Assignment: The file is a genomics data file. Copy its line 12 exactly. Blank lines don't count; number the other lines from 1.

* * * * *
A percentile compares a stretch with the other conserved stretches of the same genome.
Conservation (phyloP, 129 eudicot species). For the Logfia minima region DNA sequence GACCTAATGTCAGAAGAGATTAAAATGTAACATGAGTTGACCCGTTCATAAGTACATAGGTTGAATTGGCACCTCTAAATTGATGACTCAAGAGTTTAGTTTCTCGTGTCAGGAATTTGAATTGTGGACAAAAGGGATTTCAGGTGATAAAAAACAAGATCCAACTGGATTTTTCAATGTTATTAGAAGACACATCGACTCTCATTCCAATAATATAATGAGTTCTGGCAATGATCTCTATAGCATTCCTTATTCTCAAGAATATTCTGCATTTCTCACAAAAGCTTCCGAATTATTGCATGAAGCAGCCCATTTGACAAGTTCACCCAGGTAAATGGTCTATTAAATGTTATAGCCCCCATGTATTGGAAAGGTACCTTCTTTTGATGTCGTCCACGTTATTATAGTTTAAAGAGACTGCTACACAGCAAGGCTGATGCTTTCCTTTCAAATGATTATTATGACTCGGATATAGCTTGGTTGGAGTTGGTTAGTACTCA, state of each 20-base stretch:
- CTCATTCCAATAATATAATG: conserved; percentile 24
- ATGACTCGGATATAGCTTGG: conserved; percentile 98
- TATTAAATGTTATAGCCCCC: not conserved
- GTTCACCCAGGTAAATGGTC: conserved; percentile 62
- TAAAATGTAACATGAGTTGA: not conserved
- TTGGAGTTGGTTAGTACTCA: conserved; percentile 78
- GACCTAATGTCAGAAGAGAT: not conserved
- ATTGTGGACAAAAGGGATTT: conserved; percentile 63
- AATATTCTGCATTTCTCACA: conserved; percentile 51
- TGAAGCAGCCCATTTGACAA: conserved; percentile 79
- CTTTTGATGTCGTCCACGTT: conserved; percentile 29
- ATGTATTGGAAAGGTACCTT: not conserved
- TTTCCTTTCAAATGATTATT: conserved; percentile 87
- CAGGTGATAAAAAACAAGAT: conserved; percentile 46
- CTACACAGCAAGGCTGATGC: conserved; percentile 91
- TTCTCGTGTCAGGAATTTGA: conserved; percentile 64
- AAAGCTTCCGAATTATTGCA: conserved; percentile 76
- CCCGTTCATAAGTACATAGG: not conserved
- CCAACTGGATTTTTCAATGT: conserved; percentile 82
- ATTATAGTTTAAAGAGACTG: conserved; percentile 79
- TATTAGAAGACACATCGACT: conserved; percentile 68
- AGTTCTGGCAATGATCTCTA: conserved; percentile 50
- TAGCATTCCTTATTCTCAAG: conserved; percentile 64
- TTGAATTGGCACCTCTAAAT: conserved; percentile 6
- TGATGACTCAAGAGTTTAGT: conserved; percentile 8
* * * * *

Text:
- TGAAGCAGCCCATTTGACAA: conserved; percentile 79